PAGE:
thank you

Continue to be open and accepting of God’s Will, keep spending time in prayer, and don’t be hesitant to talk to a Priest about what you feel God may be calling you to. Each Priest has felt that call and has responded to it in their own individual ways, and most are willing to share how they came to that conclusion.

God Bless you as you continue to pursue God’s Will in your life!


You’re just aware of your weaknesses.

Don’t worry about it though. Remember, it was the stone that the builders rejected that became the cornerstone.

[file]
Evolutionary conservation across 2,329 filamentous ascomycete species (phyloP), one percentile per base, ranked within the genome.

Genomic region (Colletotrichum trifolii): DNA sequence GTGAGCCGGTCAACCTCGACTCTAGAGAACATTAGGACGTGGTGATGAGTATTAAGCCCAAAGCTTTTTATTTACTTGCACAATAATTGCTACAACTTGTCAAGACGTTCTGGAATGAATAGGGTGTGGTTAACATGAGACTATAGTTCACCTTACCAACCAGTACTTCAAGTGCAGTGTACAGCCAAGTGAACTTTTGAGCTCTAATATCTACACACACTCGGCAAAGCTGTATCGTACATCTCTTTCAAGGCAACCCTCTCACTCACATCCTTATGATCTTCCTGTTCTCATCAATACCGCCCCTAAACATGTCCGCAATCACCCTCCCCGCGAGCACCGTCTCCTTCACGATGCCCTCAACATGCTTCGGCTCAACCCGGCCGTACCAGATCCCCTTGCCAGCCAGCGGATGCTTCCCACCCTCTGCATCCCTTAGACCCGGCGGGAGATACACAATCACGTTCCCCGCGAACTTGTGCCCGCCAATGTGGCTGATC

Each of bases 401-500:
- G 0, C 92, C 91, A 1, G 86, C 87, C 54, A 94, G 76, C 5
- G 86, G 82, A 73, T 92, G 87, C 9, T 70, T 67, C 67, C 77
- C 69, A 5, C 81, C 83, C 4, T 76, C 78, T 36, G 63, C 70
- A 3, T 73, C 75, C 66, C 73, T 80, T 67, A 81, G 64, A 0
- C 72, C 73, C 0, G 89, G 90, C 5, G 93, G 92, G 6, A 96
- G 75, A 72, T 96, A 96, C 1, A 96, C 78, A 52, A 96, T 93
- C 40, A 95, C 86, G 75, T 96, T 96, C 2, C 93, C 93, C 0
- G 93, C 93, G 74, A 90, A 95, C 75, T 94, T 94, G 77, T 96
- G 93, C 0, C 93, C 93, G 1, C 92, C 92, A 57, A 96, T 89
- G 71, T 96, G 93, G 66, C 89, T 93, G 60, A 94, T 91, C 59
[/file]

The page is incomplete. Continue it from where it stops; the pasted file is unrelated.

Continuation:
It’s your weaknesses that will give you strength and help you minister to other people. Once you recognise your own ability to fail, it means you can be far more empathetic to others who have failed and need understanding as well as absolution. It will enable you to show that compassion to others whereas if you considered yourself ‘perfect’ (which of course nobody is) you would be subject to the temptations of arrogance and pride, and those aren’t nice characteristics in any one, let alone a priest.

Sounds to me like you’re a good candidate. If you truly are called, then go forward and offer yourself for priesthood and your recognition of your own weaknesses will make you a better priest than you ever expected you could be.

None of us is really holy enough to be a priest. The callikng haS to come from the holy spirit and it is your bishop that calls you to the ordaianed priesthood.

In His Divine Mercy

thank you all